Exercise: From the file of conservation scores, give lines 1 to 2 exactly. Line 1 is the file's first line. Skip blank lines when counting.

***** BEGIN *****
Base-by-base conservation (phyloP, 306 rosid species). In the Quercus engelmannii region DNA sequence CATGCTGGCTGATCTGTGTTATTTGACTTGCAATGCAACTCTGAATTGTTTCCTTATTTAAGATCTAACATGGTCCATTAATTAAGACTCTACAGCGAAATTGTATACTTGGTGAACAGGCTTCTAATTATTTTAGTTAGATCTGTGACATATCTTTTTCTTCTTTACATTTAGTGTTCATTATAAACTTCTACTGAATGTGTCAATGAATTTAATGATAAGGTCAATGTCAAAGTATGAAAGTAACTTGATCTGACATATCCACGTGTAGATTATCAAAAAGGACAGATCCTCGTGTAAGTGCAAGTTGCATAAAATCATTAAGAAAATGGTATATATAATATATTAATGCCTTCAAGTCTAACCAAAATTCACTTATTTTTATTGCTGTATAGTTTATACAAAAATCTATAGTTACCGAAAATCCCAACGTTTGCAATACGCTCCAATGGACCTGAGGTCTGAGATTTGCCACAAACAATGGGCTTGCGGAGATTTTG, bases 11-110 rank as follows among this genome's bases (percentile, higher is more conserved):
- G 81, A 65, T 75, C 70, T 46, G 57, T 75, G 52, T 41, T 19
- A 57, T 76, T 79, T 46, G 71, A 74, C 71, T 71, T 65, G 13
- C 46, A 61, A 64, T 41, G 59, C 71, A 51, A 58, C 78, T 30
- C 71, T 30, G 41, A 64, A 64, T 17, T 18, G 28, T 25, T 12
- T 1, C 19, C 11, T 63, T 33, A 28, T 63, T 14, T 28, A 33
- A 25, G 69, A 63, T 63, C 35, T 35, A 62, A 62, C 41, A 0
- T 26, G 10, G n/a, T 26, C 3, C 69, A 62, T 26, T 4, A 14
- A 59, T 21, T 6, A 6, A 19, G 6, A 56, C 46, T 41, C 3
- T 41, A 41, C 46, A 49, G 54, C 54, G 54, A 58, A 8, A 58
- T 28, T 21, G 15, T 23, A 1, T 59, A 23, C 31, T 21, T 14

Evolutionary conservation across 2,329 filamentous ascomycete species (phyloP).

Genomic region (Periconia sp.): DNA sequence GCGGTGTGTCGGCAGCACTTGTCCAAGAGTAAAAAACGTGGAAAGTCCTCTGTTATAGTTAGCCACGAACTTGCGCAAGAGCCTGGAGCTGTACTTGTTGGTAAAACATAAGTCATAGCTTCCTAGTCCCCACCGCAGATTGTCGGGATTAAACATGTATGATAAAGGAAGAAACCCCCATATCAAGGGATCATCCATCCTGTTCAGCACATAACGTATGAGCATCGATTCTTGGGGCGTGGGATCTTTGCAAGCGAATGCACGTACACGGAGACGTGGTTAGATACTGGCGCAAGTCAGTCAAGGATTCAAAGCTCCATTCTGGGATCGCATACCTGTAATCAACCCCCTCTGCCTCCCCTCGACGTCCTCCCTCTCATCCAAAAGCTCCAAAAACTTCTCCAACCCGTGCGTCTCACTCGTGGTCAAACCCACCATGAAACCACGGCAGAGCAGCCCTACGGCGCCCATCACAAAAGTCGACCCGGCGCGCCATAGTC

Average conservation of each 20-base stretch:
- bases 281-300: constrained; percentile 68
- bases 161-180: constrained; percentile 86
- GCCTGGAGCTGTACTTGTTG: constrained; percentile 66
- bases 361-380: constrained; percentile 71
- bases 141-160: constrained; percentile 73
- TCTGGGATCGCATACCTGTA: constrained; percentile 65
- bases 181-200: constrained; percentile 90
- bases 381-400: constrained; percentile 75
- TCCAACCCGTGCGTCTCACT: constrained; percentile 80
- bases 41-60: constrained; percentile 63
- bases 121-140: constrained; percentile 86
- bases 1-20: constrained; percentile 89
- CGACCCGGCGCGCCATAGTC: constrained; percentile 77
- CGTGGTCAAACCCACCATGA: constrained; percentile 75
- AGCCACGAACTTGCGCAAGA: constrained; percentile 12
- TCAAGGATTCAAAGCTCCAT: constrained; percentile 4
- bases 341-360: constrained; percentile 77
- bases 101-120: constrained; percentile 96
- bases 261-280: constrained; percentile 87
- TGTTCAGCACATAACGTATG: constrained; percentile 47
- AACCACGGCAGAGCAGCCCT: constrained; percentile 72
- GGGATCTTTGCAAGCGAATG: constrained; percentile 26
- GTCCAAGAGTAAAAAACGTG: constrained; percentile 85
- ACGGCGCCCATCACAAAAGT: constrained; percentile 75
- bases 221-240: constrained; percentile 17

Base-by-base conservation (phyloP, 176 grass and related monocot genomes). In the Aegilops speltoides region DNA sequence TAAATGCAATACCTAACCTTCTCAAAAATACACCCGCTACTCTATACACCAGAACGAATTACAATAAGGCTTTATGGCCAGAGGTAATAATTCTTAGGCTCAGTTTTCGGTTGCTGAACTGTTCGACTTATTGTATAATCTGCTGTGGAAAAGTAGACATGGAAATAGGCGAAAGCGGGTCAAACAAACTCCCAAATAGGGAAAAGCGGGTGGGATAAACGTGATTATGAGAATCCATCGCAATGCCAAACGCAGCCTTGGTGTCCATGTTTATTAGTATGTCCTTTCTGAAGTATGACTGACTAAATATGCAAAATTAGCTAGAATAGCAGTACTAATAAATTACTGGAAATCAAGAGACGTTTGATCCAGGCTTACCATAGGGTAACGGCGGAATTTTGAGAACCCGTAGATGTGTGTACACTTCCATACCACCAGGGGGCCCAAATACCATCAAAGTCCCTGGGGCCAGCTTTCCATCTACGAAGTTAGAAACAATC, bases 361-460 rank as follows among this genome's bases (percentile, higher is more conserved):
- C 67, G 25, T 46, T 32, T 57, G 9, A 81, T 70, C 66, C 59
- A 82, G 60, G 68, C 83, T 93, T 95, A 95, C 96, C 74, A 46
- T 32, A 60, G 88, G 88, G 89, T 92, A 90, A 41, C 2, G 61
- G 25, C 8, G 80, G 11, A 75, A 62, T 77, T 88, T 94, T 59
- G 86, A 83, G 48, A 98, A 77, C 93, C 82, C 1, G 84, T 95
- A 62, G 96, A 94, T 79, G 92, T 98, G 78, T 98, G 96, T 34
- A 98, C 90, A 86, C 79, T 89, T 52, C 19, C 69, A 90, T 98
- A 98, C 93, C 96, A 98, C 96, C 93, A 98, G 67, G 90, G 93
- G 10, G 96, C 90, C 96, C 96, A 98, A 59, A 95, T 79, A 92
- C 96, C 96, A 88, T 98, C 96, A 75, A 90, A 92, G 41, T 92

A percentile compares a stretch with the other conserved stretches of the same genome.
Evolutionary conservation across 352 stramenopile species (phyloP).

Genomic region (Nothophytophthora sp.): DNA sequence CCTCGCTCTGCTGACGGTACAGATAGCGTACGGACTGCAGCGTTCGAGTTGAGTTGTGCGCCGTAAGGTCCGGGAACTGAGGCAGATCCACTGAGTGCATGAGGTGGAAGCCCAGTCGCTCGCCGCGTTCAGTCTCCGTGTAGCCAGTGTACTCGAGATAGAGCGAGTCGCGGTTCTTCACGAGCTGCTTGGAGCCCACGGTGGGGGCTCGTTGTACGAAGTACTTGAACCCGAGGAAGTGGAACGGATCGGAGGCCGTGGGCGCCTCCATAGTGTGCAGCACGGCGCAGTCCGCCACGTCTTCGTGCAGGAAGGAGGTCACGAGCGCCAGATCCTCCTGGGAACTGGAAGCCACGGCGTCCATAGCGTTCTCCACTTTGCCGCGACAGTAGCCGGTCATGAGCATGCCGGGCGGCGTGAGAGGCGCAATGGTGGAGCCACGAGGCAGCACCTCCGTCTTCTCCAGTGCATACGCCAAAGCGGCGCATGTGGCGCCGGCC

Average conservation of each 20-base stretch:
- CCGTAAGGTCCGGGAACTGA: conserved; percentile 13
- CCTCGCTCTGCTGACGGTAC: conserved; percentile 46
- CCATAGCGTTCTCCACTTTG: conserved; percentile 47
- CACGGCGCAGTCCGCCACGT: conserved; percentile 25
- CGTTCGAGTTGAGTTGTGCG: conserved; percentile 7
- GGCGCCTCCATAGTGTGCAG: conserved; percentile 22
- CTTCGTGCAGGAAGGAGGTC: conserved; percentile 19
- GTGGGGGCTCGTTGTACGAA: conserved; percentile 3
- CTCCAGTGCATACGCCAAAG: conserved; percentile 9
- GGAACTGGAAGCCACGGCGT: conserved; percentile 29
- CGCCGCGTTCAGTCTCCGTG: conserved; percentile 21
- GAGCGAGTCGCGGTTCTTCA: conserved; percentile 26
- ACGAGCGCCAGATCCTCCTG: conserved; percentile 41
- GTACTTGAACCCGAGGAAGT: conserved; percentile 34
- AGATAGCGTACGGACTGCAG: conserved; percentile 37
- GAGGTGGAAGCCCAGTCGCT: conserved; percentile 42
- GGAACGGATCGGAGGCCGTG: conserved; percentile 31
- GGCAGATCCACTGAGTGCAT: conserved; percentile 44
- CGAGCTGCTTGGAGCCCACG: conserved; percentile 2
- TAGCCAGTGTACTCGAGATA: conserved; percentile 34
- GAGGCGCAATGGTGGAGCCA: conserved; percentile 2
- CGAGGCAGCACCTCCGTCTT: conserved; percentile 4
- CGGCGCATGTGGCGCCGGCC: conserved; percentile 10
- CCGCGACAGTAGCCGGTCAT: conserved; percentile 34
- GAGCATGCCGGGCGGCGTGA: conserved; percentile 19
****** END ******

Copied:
Base-by-base conservation (phyloP, 306 rosid species). In the Quercus engelmannii region DNA sequence CATGCTGGCTGATCTGTGTTATTTGACTTGCAATGCAACTCTGAATTGTTTCCTTATTTAAGATCTAACATGGTCCATTAATTAAGACTCTACAGCGAAATTGTATACTTGGTGAACAGGCTTCTAATTATTTTAGTTAGATCTGTGACATATCTTTTTCTTCTTTACATTTAGTGTTCATTATAAACTTCTACTGAATGTGTCAATGAATTTAATGATAAGGTCAATGTCAAAGTATGAAAGTAACTTGATCTGACATATCCACGTGTAGATTATCAAAAAGGACAGATCCTCGTGTAAGTGCAAGTTGCATAAAATCATTAAGAAAATGGTATATATAATATATTAATGCCTTCAAGTCTAACCAAAATTCACTTATTTTTATTGCTGTATAGTTTATACAAAAATCTATAGTTACCGAAAATCCCAACGTTTGCAATACGCTCCAATGGACCTGAGGTCTGAGATTTGCCACAAACAATGGGCTTGCGGAGATTTTG, bases 11-110 rank as follows among this genome's bases (percentile, higher is more conserved):
- G 81, A 65, T 75, C 70, T 46, G 57, T 75, G 52, T 41, T 19